You thought quantum mechanics was weird: check out entangled time
In the summer of 1935, the physicists Albert Einstein and Erwin Schrödinger engaged in a rich, multifaceted and sometimes fretful correspondence about the implications of the new theory of quantum mechanics. The focus of their worry was what Schrödinger later dubbed entanglement: the inability to describe two quantum systems or particles independently, after they have interacted. Until his death, Einstein remained convinced that entanglement showed how quantum mechanics was incomplete.
Schrödinger thought that entanglement was the defining feature of the new physics, but this didn’t mean that he accepted it lightly. ‘I know of course how the hocus pocus works mathematically,’ he wrote to Einstein on 13 July 1935. ‘But I do not like such a theory.’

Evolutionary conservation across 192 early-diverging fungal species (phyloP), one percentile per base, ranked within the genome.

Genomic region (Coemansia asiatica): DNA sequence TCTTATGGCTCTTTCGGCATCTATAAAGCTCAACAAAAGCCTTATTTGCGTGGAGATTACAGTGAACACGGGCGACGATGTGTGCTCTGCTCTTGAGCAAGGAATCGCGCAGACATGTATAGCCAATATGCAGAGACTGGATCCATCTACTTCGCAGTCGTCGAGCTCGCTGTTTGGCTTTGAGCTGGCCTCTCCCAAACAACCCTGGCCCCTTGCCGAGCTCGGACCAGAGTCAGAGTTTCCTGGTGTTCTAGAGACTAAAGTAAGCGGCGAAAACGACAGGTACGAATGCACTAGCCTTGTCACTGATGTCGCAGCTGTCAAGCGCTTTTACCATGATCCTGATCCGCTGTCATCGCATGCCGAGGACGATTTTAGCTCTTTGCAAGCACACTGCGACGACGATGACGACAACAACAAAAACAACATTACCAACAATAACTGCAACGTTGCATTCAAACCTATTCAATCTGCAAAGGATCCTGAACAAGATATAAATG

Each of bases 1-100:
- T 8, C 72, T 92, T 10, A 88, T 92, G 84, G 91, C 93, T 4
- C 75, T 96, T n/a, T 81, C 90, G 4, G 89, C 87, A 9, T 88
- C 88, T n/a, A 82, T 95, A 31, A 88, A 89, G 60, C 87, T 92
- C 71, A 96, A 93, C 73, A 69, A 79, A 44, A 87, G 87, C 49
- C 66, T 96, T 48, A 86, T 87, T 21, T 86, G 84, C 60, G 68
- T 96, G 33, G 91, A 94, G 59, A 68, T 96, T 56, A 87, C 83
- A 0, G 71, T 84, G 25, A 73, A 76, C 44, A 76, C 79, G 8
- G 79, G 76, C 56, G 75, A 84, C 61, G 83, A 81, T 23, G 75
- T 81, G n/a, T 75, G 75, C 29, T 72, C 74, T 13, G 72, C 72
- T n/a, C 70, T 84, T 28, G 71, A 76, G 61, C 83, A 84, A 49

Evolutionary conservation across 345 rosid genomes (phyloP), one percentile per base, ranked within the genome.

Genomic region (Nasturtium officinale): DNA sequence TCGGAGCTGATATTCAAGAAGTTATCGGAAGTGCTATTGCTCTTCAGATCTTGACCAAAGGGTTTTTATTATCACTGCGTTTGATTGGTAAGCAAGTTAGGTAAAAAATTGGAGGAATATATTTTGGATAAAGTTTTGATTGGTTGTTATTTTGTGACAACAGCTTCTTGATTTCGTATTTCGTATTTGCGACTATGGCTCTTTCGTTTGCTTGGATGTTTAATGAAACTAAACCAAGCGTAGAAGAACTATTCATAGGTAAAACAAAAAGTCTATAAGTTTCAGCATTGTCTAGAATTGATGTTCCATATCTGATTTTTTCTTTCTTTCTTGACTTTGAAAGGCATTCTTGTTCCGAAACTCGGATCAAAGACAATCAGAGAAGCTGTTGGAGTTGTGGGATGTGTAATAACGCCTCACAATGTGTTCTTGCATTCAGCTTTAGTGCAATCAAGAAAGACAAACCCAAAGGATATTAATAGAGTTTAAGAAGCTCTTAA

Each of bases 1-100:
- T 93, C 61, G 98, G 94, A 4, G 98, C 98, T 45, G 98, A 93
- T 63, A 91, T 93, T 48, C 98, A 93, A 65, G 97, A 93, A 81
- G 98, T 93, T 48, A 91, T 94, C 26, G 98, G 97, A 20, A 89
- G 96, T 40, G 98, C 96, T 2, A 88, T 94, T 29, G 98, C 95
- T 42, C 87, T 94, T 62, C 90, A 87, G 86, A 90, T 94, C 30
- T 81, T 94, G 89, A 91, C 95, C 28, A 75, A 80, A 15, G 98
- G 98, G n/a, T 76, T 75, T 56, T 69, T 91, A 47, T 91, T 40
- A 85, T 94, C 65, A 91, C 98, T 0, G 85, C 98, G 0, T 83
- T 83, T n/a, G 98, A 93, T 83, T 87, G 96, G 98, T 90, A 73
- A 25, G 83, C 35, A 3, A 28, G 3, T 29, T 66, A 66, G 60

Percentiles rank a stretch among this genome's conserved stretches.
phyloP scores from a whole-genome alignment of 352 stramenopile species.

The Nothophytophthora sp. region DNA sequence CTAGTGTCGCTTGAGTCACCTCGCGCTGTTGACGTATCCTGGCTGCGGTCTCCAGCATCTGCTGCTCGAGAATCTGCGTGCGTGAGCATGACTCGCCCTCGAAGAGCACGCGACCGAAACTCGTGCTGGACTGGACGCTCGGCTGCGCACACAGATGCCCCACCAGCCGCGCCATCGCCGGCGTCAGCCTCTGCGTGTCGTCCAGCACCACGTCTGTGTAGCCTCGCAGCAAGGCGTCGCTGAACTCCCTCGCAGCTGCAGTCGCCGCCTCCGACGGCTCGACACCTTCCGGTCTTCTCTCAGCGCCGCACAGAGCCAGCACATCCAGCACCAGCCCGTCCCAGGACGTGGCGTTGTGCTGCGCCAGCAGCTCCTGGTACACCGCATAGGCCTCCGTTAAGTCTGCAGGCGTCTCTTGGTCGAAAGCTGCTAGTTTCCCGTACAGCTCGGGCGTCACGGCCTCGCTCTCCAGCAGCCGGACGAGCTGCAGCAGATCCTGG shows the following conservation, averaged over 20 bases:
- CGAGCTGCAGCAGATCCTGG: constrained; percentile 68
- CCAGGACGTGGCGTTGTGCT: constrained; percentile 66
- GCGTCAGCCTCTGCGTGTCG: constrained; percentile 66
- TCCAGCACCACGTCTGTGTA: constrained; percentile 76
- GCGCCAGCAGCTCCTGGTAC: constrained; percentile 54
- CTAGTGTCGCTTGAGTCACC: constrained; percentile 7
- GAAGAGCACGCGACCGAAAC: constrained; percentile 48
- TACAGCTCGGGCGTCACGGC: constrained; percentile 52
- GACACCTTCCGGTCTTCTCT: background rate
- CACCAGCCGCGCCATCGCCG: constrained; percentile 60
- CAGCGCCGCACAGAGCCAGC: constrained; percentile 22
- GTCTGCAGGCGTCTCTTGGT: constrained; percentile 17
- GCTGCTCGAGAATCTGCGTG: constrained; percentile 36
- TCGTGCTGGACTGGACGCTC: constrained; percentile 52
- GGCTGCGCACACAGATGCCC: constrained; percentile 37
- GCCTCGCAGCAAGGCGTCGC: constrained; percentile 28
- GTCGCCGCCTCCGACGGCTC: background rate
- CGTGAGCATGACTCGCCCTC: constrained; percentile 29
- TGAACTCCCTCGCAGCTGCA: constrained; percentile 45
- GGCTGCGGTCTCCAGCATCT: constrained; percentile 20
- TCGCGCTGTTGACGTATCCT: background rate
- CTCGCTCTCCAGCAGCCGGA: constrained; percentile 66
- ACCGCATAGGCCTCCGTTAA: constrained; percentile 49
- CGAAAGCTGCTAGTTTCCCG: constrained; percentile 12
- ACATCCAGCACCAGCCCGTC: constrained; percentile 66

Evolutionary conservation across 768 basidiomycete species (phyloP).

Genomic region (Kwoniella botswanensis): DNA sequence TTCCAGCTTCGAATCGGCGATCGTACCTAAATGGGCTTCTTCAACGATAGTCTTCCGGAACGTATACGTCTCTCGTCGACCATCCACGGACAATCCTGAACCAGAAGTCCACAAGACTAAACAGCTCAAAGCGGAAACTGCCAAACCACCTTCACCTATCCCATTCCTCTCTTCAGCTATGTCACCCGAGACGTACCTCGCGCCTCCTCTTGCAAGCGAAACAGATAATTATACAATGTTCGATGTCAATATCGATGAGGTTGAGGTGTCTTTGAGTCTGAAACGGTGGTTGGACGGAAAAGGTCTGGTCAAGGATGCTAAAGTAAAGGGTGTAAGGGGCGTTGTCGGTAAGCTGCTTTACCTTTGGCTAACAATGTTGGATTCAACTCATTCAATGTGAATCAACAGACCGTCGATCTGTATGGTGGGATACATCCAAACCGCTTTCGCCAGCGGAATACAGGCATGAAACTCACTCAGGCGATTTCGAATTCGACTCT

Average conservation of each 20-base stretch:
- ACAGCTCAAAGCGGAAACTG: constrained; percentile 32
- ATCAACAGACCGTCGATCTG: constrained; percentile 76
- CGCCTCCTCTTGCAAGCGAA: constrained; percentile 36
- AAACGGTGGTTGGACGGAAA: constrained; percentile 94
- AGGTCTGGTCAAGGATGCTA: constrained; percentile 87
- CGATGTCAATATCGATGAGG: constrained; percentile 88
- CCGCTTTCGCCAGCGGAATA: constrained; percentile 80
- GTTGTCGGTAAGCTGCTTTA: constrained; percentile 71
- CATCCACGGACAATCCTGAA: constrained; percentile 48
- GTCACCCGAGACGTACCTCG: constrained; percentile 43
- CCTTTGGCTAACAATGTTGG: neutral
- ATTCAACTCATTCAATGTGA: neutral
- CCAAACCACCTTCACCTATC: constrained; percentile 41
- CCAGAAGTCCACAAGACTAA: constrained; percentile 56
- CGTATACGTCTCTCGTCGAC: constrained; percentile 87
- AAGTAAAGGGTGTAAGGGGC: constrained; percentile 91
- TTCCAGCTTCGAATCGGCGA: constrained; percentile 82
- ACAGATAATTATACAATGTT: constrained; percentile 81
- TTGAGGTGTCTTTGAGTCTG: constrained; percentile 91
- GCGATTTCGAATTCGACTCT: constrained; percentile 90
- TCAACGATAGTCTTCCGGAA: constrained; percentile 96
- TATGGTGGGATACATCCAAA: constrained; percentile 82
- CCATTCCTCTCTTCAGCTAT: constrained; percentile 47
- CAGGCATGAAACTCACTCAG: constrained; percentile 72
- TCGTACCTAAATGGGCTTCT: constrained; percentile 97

Schrödinger’s famous cat, suspended between life and death, first appeared in these letters, a byproduct of the struggle to articulate what bothered the pair. The problem is that entanglement violates how the world ought to work. Information can’t travel faster than the speed of light, for one.
But in a 1935 paper, Einstein and his co-authors showed how entanglement leads to what’s now called quantum nonlocality, the eerie link that appears to exist between entangled particles. If two quantum systems meet and then separate, even across a distance of thousands of lightyears, it becomes impossible to measure the features of one system (such as its position, momentum and polarity) without instantly steering the other into a corresponding state.